Prior to using any Essential Oil, a skin test is recommended. This can be done by diluting 1 drop of the Essential Oil in 4 drops of a Carrier Oil and applying a dime-size amount of this blend to a small area of skin that is not sensitive. Essential Oils must never be used near the eyes, inner nose, and ears, or on any other particularly sensitive areas of skin. Potential side effects of Essential Oils include redness, rash, hives, burning, bleeding disorders, decreased speed of healing, low blood pressure, dizziness, headache, nausea, diarrhea, convulsions, and rapid heartbeat. In the event of an allergic reaction, discontinue use of the products and see a doctor, pharmacist, or allergist immediately for a health assessment and appropriate remedial action. To prevent side effects, consult with a medical professional prior to use.

THE IMPORTANCE OF PROPERLY STORING ESSENTIAL OILS

The shelf life, quality, beneficial properties, and safe use of an Essential Oil depends largely on the way in which it is stored. When kept in the proper vessel and at the proper temperature, an Essential Oil can achieve its maximum shelf life with a conservative estimate of at least one year. On the more liberal end of the scale, properly cared-for Essential Oils may even last for ten years or longer, depending on the type of oil and the storage conditions.

DO ESSENTIAL OILS EXPIRE?

Eventually, all Essential Oils will expire and become unsafe to use, thus correct storage and appropriate handling are advantageous to all oils. The quality of oil begins to progressively decline with the process of oxidation, which causes them to lose their aromas as well as their nourishing benefits. On a more encouraging note, Essential Oils do not all degrade at the same rate; while Essential Oils from citrus fruits are known to oxidize faster than all others – expiring and losing their scents and benefits as early as six months after being opened – Essential Oils with earthy or woody aromas, such as Patchouli and Sandalwood, tend to smell even better with maturity, taking much longer before beginning to weaken in potency and aroma; thus an oil’s lifespan may fluctuate greatly depending on the quality of the source botanical and the harvest, the extraction method and the conditions under which the oil is distilled, the batch/lot, storage and handling of the oil when it is first received by both the supplier and the customer, and the manner in which the supplier bottles, stores, and handles the oil.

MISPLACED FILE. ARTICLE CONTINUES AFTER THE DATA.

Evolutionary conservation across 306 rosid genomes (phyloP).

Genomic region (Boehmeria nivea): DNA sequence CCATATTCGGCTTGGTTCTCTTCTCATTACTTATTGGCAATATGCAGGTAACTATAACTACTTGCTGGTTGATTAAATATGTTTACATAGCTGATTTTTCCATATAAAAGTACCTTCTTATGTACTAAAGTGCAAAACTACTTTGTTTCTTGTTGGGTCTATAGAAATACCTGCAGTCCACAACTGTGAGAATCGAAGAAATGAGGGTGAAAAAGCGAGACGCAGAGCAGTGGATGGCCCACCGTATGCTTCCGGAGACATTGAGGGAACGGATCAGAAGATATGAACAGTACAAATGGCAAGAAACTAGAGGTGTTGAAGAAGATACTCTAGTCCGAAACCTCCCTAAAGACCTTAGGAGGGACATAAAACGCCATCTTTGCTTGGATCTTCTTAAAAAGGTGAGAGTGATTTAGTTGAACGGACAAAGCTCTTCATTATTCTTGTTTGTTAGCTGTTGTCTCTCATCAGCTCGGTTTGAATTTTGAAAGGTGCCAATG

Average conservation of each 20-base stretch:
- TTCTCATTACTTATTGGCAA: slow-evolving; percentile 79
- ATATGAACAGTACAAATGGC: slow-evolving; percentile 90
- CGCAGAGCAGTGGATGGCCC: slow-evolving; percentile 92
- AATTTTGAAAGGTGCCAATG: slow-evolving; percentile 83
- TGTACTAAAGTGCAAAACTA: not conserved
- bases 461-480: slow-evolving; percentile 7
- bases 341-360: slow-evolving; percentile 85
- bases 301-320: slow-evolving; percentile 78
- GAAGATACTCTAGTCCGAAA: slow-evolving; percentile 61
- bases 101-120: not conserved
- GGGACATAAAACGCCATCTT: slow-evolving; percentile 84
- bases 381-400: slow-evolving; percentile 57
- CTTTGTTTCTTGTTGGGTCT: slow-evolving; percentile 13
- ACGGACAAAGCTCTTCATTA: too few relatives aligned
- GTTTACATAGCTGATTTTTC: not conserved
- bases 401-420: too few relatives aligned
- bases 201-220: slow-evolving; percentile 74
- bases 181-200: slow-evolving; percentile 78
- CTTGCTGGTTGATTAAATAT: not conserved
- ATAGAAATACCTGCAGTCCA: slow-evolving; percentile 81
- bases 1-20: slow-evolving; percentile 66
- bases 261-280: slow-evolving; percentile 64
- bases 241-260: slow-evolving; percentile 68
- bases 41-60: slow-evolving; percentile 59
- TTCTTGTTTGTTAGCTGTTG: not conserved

HOW CAN YOU TELL IF ESSENTIAL OILS HAVE GONE BAD? WHAT DOES EXPIRED OIL SMELL AND LOOK LIKE?

There are four main ways to tell if an Essential Oil has deteriorated:

1) Its aroma has become stronger and likely unpleasant or it has weakened, depending on the oil

2) It has changed in color and has become darker, lighter, or even colorless, depending on the oil

3) It appears murky/foggy

4) It has thickened in consistency